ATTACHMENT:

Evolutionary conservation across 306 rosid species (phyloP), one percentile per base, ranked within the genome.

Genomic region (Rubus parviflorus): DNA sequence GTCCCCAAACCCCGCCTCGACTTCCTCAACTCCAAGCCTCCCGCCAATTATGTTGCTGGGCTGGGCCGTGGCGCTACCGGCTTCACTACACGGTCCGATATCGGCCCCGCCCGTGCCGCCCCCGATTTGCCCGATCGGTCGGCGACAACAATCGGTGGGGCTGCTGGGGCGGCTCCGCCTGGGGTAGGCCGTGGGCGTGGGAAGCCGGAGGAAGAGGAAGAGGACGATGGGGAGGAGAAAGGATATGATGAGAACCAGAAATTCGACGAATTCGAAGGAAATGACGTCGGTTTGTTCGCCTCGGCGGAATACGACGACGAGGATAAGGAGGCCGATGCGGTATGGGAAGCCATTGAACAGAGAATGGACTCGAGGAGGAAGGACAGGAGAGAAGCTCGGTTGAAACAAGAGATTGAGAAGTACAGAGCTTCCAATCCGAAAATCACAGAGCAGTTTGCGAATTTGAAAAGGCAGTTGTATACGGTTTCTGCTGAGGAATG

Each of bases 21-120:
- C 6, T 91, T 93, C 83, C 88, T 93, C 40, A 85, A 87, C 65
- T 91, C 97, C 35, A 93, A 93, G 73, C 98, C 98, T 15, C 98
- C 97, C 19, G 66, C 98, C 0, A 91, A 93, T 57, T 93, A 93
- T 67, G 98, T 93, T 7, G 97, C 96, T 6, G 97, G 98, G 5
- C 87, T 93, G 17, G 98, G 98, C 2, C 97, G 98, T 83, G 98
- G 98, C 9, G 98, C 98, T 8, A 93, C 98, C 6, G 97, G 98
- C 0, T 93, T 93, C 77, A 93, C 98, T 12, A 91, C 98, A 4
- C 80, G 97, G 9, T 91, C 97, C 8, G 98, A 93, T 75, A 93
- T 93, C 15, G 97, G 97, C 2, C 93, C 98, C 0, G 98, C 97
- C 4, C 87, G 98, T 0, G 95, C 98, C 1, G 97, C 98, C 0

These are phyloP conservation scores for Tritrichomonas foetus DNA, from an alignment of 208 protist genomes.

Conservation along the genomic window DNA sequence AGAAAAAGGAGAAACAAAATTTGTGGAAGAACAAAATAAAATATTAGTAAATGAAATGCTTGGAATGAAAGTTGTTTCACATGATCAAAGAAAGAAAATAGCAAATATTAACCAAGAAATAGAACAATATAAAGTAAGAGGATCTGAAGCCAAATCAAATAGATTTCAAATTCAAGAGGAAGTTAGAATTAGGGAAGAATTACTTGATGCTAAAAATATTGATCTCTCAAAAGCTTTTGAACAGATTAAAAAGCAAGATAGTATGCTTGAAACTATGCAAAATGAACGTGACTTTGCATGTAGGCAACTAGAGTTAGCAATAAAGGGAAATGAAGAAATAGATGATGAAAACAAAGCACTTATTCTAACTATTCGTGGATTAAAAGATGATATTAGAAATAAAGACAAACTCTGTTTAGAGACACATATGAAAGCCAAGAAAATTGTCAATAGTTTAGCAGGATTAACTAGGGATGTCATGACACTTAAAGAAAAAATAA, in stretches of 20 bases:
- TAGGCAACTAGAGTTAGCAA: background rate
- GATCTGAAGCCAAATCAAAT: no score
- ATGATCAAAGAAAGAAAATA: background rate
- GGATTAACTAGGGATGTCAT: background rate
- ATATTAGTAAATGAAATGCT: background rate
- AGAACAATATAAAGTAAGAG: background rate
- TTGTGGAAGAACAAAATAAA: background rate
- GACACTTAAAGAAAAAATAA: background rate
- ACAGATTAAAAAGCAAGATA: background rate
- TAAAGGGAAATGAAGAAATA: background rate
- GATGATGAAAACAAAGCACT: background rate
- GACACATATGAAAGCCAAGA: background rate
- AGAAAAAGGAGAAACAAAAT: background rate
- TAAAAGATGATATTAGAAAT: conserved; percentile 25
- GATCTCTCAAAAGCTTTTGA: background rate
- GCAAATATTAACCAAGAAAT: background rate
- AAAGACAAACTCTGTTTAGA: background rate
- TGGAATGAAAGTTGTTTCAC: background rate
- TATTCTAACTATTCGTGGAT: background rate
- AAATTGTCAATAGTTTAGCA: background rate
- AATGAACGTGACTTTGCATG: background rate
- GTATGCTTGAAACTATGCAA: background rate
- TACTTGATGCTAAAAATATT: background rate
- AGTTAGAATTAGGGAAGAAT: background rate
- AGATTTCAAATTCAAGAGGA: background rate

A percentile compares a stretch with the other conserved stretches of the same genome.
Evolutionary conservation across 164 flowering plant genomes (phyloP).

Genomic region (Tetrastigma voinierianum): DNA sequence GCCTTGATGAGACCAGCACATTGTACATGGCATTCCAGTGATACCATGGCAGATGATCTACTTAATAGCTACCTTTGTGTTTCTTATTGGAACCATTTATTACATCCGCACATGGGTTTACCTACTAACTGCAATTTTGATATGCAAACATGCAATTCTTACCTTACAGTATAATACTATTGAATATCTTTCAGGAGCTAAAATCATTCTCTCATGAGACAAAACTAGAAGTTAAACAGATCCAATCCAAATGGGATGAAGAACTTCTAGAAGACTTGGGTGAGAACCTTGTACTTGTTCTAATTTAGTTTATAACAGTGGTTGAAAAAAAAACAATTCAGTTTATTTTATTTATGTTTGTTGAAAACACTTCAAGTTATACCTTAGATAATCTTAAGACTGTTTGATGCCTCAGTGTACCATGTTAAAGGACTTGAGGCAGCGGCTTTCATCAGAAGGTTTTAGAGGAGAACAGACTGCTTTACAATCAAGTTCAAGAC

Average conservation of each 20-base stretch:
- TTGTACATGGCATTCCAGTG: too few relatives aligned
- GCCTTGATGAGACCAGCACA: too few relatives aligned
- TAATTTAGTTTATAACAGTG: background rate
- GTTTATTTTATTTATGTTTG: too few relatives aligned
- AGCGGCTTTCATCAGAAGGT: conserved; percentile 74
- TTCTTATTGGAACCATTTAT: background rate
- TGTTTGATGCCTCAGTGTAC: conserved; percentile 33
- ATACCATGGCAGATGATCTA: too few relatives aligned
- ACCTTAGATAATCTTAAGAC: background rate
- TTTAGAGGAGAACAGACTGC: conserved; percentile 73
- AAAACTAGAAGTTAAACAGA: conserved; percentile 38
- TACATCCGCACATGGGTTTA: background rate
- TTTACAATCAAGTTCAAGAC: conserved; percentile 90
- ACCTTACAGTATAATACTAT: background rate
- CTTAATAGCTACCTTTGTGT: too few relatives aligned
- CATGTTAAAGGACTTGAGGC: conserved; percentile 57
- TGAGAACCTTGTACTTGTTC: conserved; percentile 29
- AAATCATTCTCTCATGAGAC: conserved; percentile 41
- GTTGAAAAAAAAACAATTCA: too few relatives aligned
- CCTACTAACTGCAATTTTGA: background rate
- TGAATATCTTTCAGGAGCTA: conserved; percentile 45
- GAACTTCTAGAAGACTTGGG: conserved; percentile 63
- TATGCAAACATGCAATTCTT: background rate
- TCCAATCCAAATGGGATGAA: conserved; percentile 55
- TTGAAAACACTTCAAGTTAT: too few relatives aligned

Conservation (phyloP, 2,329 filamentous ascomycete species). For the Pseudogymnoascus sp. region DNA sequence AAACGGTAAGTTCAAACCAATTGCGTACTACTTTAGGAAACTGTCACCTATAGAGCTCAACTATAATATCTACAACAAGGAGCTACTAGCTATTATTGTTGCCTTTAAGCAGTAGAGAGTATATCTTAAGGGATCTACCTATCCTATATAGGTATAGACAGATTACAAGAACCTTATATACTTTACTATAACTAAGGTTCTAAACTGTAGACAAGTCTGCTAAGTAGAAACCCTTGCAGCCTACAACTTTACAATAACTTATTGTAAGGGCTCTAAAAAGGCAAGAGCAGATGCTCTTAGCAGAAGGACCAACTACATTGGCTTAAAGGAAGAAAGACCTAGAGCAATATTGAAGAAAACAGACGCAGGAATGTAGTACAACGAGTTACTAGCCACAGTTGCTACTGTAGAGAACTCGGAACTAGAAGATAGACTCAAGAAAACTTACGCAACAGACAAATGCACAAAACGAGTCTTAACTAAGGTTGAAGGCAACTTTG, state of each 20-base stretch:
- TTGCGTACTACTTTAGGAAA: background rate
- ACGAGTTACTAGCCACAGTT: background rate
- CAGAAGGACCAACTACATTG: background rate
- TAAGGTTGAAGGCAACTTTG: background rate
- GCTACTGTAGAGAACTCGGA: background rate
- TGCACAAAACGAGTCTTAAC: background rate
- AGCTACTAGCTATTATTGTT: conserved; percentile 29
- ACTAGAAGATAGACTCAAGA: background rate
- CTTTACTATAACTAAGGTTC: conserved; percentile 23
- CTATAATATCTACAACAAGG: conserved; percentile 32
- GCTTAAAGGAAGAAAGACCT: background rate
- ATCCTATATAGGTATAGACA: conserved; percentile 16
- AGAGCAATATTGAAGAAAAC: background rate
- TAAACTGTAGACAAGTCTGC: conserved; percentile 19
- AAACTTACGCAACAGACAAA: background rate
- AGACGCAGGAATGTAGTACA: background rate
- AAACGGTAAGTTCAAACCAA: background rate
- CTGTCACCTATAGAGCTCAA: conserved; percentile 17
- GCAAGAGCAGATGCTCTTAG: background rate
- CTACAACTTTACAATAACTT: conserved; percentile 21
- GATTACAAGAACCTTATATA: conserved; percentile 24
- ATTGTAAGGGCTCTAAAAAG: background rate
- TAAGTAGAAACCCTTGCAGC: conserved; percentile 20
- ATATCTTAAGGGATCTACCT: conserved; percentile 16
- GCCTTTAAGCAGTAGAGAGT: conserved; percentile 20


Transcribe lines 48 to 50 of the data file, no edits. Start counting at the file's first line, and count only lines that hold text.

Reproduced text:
- GTTTATTTTATTTATGTTTG: too few relatives aligned
- AGCGGCTTTCATCAGAAGGT: conserved; percentile 74
- TTCTTATTGGAACCATTTAT: background rate